Q: How do you think your experience as an actress helped everyone on set?
A: I think it definitely helps the actors, because I know what I need as an actor, I know how I like to work. I am very open to conversations as far as what an actor needs. I separately went to each of them (they don’t know this) and I said ‘Do you think to shoot out first? Do you want us to shoot you first so it doesn’t get lost?’ Because some people feel like their best two takes are the best, and some people think their last two takes are the best. And each actor didn’t have a lot of takes, because it’s a short film and we were shooting fast, but when the camera is on me, they were still giving me… Like, exactly what you see Isiah and Caitlin do on their takes, they were giving me that emotion on my take. So it’s really hard to maintain that, and we had those conversations along the way.
Q: What do you think you learned from Triggered, just as an actress?
A: I learned, without question, that actors… We take things way too personally. I could do a film and love one scene that for me as the actor is the most important scene in the film, and my best work that I can’t wait for people to see. And now I understand that… You know, we didn’t cut scenes from Triggered because there’s not a lot of scenes to cut. But there were moments that we had to cut, or maybe something was wrong and we had to focus on this. And I realize now that, as an actor, the edit, the majority of the time does not come down to your acting. It comes down to ‘Oh, there was a reflection on the window’, or ‘Oh, the other actor was doing this and that’s more important for the storyline’. Or whatever. It’s made me feel that I just have to assume that, if I’m on a set as an actor, I’ve gotten the job because I’m worthy to play that character. Just go and play it, don’t take everything so personally.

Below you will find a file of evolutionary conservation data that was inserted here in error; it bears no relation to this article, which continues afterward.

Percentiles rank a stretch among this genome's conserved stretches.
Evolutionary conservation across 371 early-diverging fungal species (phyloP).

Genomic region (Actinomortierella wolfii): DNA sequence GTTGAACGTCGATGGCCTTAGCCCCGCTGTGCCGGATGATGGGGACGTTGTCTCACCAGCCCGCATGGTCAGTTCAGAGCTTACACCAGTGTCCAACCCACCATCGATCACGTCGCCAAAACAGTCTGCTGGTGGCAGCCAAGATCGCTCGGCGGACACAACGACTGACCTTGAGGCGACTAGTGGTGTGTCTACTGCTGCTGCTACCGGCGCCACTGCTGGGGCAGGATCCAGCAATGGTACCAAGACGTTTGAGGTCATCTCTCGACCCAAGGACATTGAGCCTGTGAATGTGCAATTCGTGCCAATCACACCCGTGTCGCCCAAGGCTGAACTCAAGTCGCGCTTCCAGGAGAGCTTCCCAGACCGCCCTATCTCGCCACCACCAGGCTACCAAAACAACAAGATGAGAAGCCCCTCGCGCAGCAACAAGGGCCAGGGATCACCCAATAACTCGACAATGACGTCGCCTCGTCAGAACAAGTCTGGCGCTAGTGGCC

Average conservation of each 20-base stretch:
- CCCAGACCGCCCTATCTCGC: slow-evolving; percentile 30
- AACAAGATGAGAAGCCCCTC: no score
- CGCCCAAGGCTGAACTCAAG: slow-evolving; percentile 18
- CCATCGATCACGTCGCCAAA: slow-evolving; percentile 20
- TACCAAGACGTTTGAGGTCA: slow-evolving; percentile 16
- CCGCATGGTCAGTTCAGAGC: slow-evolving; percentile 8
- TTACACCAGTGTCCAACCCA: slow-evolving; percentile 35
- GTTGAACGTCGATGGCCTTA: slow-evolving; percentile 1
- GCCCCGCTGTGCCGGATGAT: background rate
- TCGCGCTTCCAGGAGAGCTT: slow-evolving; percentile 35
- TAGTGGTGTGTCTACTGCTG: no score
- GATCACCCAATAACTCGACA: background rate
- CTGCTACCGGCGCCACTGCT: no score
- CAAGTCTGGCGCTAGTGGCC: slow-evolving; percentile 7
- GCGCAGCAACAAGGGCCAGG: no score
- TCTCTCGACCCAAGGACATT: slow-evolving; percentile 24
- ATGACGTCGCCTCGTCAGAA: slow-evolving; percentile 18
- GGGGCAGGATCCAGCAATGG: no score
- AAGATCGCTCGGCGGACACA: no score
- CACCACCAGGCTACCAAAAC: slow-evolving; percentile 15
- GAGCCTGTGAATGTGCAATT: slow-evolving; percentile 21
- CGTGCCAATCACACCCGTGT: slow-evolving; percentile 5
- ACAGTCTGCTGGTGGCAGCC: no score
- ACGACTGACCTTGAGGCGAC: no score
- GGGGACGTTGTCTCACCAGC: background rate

And I’m only saying this because I was speaking to someone recently, and half of their scenes got cut from a film. And they called me, and I said, ‘I can pretty much assure you, 100%, it had nothing to do with your acting. They had to cut 15 minutes from the film and your character is not the lead, so your storyline is the least important, and it had nothing to do with you.’ And I can say that so confidently having directed. So I think, in that way, I’ve learned a lot as an actor.
Q: I think that was it for me. Congratulations on the film again, and I really hope you have the best of luck rolling it out.
A: Thank you so much, I appreciate everything!
Triggered premiered at Cleveland International Film Festival, then played at Tribeca, and went on to win Best Drama Short and Best Performance in a Short for Isiah Whitlock Jr. at Cordillera International Film Festival. It was also screened at the CineLounge in Hollywood from the 9th to the 15th of September. The Oscar live-action shortlist will be announced on December 21st.
Miguel Fernández is a Spanish student that has movies as his second passion in life. His favorite movie of all time is The Lord of the Rings, but he is also a huge Star Wars fan. However, fantasy movies are not his only cup of tea, as authors like Scorsese, Fincher, Kubrick or Hitchcock have been an obsession for him since he started to understand the language of filmmaking. He is that guy who will watch a black and white movie, just because it is in black and white.